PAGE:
Germany shuts 934 bird farms, piggeries after food scare

January 16, 2011
Theodor Meyer stands between packages of eggs on his chicken farm in Emstek, northern Germany, on January 10. Meyer's farm with it's 55,000 hens was precautionary closed two days before Christmas in connection with the dioxine scandal. The farm began operating again on January 5, after suspicions on toxic contaminations were not confirmed.

Germany has closed 934 poultry farms and piggeries after a dioxin food scare, the agriculture ministry announced on Saturday.

The move came after authorities found that an manufacturer in the northern state of Lower Saxony had not provided a complete list of farms it sold its produce to, a statement said.

Sales were made not only to farms in the province but also in North Rhine-Westphalia, Bavaria and Brandenburg.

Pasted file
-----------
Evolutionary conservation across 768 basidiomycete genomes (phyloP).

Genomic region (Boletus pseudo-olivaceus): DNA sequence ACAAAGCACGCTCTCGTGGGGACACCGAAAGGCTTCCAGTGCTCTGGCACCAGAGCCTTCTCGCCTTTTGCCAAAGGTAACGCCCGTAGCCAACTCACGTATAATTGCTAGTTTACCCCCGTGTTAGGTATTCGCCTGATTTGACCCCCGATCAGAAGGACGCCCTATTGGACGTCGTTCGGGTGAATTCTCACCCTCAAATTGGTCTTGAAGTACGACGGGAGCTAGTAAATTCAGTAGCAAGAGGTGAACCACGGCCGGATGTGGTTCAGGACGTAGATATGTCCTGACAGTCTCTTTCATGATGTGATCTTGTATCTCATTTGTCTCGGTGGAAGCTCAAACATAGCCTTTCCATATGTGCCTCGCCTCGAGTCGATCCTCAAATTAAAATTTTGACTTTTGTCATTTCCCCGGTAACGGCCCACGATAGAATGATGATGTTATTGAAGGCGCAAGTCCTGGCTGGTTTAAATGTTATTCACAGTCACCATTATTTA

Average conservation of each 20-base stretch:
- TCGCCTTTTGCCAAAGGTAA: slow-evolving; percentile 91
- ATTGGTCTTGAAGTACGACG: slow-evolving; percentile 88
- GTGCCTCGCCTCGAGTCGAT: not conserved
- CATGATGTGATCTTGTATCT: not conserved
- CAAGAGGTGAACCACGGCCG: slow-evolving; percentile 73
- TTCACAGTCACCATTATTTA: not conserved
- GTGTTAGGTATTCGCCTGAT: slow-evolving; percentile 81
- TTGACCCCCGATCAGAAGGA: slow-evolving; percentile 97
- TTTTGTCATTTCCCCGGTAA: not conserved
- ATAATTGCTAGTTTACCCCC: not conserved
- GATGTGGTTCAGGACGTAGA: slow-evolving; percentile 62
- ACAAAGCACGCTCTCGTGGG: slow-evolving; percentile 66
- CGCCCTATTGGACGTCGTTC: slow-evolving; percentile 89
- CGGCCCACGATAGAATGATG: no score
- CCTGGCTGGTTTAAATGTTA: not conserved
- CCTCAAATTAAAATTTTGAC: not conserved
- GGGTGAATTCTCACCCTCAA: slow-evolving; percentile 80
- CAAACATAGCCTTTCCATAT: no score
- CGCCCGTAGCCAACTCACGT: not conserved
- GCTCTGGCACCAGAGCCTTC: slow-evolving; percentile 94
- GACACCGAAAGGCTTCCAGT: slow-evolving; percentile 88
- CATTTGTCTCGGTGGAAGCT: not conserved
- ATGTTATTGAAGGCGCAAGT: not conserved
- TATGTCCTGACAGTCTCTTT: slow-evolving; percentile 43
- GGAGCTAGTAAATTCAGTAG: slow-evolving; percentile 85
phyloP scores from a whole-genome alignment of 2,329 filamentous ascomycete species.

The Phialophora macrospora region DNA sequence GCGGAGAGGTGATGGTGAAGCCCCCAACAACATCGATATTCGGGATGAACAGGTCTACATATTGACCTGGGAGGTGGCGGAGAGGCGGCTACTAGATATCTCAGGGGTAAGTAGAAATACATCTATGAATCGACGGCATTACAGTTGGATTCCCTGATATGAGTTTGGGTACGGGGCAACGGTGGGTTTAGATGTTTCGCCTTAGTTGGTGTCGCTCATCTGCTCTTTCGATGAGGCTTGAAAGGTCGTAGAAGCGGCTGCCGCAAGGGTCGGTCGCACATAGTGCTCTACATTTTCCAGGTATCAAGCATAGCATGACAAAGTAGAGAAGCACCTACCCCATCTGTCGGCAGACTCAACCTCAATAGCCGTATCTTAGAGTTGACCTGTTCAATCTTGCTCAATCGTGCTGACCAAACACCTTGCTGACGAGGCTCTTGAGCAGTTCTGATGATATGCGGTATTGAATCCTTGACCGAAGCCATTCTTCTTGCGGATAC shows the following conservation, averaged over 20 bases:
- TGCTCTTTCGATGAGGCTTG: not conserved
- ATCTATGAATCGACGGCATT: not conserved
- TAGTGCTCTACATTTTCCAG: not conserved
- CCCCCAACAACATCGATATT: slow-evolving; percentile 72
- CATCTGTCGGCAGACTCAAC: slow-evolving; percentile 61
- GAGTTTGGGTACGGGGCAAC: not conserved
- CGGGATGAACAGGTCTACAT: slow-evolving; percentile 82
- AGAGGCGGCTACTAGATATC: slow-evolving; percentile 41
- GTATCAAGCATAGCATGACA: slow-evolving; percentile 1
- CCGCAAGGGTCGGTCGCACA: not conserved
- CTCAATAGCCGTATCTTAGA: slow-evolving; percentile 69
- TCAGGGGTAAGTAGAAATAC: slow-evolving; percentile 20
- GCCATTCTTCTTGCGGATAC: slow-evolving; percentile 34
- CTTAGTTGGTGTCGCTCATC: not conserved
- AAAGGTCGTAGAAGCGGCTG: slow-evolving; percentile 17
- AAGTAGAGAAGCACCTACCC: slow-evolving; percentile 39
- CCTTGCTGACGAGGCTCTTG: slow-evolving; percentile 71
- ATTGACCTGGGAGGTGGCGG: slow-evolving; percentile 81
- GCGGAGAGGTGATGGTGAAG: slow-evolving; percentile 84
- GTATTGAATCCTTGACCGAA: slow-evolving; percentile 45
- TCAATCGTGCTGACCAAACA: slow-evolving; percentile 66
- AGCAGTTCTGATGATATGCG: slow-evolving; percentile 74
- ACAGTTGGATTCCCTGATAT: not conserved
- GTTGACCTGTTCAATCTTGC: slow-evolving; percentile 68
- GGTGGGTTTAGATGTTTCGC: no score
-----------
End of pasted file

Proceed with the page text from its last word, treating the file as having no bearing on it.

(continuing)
The scare began last week when it emerged that a German firm may have supplied some 3,000 tonnes of only meant for industrial uses to makers of animal feed late last year. The feed was then widely distributed.

Around 100,000 were destroyed while some 4,700 farms were banned from selling their products were closed pending tests. The vast majority of these farms have since been given the all-clear.

On Tuesday authorities said that pork with high levels of dioxin had been discovered at a farm in Lower Saxony, and that potentially tainted meat from the farm could be in shops.

South Korea and China have banned German pork imports, while Japan has ordered importers to report all shipments.

The German government said previously that none of the up to 150,000 tonnes of suspect animal feed had been exported, but the European Commission said this week that some had in fact made it to Denmark and France.

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